At two o'clock yesterday afternoon, Mr. Carter, of Kingston, one of the Coroners of the County, arrived at Banstead, and a respectable Jury, principally consisting of farmers, having been impaneled at the Surrey Yeoman's Arms, the following brief evidence was taken touching the death of the unfortunate deceased:- The body was lying in an upper room of the house, where it was viewed by the Jury.
James West, carrier, of Banstead, deposed, that on Wednesday evening, about half-past six o'clock, he was coming from Ewell to Banstead, in his cart, having Mr. Batchelor riding with him in front; when half-way up the hill leading towards Banstead, on the Ewell road, he heard the report of two pistols, and almost immediately afterwards saw two men in the field to the left of the road, and behind which field, at a distance of about 100 yards from the road, is a small coppice wood, known as the "Rose Bushes." When first he saw them, they were coming from the Banstead and Epsom road towards him; At that moment he heard a faint cry of "Lord have mercy upon me." He instantly jumped out of the cart, and ran towards the men, who instantly turned and ran off along the Rose Bushes Wood, towards Epsom, and before he could get to the brow of the hill, they were out of sight. One was about 5 feet 10 or 11 inches high, and the other half a head shorter. Upon going to the place where he heard the exclamation, he found a horse and gig standing still near the top of the hill, and by the near side the deceased was lying on his back, with his head towards the descent of the hill. The deceased, on his attempting to raise him, heaved a deep sign, and immediately expired. He placed him in his cart, and had him conveyed to the place where the body now lies.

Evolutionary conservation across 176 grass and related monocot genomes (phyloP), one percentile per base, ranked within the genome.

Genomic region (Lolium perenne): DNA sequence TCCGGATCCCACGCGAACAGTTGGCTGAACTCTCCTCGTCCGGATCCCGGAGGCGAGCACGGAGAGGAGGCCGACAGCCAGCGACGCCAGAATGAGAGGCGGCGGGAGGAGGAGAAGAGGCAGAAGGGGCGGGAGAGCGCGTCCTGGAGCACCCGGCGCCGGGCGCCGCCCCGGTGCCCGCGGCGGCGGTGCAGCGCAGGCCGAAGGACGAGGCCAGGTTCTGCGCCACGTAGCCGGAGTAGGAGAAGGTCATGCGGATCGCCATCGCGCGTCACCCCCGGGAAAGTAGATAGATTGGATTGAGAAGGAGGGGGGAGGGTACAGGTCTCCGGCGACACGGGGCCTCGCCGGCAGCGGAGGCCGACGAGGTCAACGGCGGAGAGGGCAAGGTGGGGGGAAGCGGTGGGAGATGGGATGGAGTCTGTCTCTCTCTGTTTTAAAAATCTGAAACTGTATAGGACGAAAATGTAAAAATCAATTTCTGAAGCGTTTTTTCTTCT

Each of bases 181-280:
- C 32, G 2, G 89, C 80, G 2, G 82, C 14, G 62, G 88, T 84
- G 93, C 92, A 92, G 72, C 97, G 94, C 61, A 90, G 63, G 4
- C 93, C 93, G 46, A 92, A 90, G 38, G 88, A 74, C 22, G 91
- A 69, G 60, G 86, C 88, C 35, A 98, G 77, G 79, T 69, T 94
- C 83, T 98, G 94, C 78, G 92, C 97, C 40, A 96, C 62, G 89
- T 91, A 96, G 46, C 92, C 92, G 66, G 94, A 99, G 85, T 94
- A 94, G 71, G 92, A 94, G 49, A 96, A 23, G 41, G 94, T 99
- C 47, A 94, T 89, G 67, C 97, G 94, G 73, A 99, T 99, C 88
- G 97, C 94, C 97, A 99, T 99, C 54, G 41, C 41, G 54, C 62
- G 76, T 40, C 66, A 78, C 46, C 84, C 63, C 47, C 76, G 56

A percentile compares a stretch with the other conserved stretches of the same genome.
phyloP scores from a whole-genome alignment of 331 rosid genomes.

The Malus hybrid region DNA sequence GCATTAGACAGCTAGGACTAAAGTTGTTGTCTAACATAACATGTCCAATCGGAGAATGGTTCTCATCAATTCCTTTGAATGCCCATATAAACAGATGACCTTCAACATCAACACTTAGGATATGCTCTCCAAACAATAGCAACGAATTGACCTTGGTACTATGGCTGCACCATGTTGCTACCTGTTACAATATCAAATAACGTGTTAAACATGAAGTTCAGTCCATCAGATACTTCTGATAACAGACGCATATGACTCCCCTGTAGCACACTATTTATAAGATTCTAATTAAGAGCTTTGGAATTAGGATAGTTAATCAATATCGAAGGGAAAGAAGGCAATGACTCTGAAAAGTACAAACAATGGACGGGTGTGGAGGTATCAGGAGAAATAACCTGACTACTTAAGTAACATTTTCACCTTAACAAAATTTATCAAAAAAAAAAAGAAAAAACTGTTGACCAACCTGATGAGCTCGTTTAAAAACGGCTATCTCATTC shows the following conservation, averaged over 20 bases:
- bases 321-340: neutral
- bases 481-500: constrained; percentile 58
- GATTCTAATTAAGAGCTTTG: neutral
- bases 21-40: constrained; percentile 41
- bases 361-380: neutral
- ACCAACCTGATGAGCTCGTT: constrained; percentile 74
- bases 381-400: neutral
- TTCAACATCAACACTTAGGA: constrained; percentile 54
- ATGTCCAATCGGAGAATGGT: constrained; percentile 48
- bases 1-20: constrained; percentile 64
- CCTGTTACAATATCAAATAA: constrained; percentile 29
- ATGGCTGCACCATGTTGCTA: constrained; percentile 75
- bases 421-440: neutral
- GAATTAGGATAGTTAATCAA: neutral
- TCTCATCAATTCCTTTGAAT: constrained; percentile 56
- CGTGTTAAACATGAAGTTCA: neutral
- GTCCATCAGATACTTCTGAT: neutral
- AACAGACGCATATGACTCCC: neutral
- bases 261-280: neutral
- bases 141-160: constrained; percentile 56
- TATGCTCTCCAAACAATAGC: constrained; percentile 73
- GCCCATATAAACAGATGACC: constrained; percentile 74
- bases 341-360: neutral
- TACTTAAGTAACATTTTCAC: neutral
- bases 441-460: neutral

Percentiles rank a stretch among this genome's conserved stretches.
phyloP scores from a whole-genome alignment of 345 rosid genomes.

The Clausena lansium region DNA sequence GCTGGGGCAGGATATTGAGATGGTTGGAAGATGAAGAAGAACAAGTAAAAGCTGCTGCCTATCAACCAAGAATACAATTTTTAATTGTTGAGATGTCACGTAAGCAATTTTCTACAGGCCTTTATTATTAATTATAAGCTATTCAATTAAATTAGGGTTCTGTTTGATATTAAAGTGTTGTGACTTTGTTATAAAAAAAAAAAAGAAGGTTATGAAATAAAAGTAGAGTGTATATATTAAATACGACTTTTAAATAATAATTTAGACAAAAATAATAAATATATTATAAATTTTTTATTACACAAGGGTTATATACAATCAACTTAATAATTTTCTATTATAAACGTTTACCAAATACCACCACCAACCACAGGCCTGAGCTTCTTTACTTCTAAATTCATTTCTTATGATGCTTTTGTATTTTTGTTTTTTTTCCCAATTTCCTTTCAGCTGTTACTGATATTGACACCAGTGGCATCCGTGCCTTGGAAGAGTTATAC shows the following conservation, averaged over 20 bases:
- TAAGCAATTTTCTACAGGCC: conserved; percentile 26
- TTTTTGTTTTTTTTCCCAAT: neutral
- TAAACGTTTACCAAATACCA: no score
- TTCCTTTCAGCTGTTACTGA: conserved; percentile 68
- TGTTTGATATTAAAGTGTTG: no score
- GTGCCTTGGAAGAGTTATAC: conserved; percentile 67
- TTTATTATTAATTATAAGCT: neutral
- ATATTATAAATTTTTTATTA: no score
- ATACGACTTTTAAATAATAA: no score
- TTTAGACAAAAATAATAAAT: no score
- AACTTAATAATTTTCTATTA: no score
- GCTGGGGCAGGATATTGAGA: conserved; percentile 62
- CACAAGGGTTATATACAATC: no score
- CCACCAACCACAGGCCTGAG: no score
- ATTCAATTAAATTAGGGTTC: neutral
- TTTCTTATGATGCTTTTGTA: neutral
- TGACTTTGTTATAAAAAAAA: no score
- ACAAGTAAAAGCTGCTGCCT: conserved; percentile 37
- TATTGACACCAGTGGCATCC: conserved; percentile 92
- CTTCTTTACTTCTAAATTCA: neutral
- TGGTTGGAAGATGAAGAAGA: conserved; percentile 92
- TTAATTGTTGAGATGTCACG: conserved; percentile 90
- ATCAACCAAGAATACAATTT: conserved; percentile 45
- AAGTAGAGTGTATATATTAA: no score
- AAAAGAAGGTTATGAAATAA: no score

The precise spot where the murder was committed has been marked out by the villagers, they having cut away the turf of the embankment on that side of the road which separates the carriage road from the foot-way, so as to form a rude cross.
Mr. Peake, surgeon, of Epsom, proved that the lungs had been perforated by a pistol ball, which ball had rested against the bone of the right shoulder, and that the wound thus inflicted was the cause of death.
The Coroner briefly addressed the Jury, stating the he thought, as the Magistrates of the vicinity were searching into the matter with the greatest diligence, it would be better for the ends of justice that he should pursue the investigation no further, but leave it to the Jury to return, as they safely might do on the evidence adduced, a verdict that the deceased was murdered by two men, whose names were unknown.
The Jury coincided in the view taken by the Coroner, and returned a verdict accordingly.